Some have seen the portrait as a universal statement about wedded bliss. However, William Hallett may have been more preoccupied with speculation about which horse was likely to win the next race. Betting and gambling were to be his downfall. We learn from his will, which he wrote in an informal autobiographical style shortly before his death, that horse racing was his chief interest even before his marriage. Living in the country bored him and he and his wife never lived at Canons. Hallett had let the estate to a racehorse owner and breeder in 1783, two years before he married, and sold it in 1786. It is not clear where the Halletts lived immediately after their wedding. In 1788, Hallett purchased the estate of Little Wittenham, near Wallingford, Berkshire, where he built a ’small house‘. Soon after that they moved to Faringdon House in Oxfordshire, where they lived for 20 years.
In 1807 Hallett made two disastrous property deals and by 1830 there was nothing left of his fortune. His will records that he lived with his wife Elizabeth ’most happily for nearly 48 years, as it was impossible to do otherwise with such a woman‘. We know nothing of the life Elizabeth led after she was painted by Gainsborough sauntering in her filmy dress though a glade aged 21, but it can’t have been an easy one. She had two sons and four daughters and when she died aged 69 she was buried in the Hallett family vault in the same church where she had been married.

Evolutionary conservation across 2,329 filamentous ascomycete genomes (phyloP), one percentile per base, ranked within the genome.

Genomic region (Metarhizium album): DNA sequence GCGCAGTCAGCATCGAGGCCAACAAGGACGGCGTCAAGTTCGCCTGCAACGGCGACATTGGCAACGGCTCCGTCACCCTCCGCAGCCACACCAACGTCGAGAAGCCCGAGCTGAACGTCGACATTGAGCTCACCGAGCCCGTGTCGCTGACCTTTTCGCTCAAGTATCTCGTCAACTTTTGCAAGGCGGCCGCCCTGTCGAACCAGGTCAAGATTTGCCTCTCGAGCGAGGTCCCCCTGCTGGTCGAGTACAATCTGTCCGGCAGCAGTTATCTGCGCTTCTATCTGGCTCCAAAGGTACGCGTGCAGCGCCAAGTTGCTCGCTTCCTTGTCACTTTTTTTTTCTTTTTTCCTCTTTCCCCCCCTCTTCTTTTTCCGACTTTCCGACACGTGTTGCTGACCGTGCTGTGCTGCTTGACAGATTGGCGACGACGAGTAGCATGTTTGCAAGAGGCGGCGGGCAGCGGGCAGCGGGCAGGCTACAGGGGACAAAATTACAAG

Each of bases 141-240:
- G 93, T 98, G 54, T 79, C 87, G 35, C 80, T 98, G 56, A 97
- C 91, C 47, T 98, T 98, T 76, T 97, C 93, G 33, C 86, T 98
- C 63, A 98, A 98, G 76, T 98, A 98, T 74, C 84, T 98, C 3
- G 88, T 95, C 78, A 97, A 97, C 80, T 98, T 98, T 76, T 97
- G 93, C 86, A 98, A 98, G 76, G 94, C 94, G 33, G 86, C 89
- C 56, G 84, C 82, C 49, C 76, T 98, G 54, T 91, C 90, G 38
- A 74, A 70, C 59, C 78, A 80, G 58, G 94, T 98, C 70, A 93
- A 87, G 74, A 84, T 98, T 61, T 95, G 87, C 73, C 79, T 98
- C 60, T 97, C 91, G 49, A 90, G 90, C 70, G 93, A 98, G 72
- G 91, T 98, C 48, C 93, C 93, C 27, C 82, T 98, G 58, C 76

William Hallett remarried the following year and sent Gainsborough’s portrait of himself and his first wife to Foster’s sale room, where it did not sell. He wrote his will in the same year and in it lamented the fact that he had no riches to bestow on his children, but added that they ‘will enjoy all my late wife’s fortune’ (which had presumably been tied up in trust funds). He was in debt and had little left to leave. He bequeathed ‘my picture of my late wife… painted before I married July 30th 1785’ – presumably Gainsborough’s double portrait – to his daughter, Lettice Elizabeth. He left another painting and a few religious and law books to his other children and their spouses, money for a ring to his friend and the ‘rest and residue’ to his second wife Mary Jane, ‘hoping sincerely that it may turn out better than expected’. His funeral plans were very modest: ‘I should like to be taken in a concealed manner (for the sake of cheapness) to the Crane Inn at Edgware and from thence by ten poor labourers such as the clergymen of the Parish of Little Stanmore may name… to be buried in my family vault near my late wife’, adding, ‘where my present wife may like to join the party if not better engaged.’
When the portrait was shown at the British Institution’s Gainsborough exhibition in 1859, the reviewer for The Times commented that ‘it would be difficult to conceive a more perfect realisation of youthful elegance and high breeding’, then adding, ‘before the world had withered the young wife’s roses, before the turf and the bottle had soured the husband’s brow, and reddened his nose, or the gout stiffened and swelled those shapely legs of his.’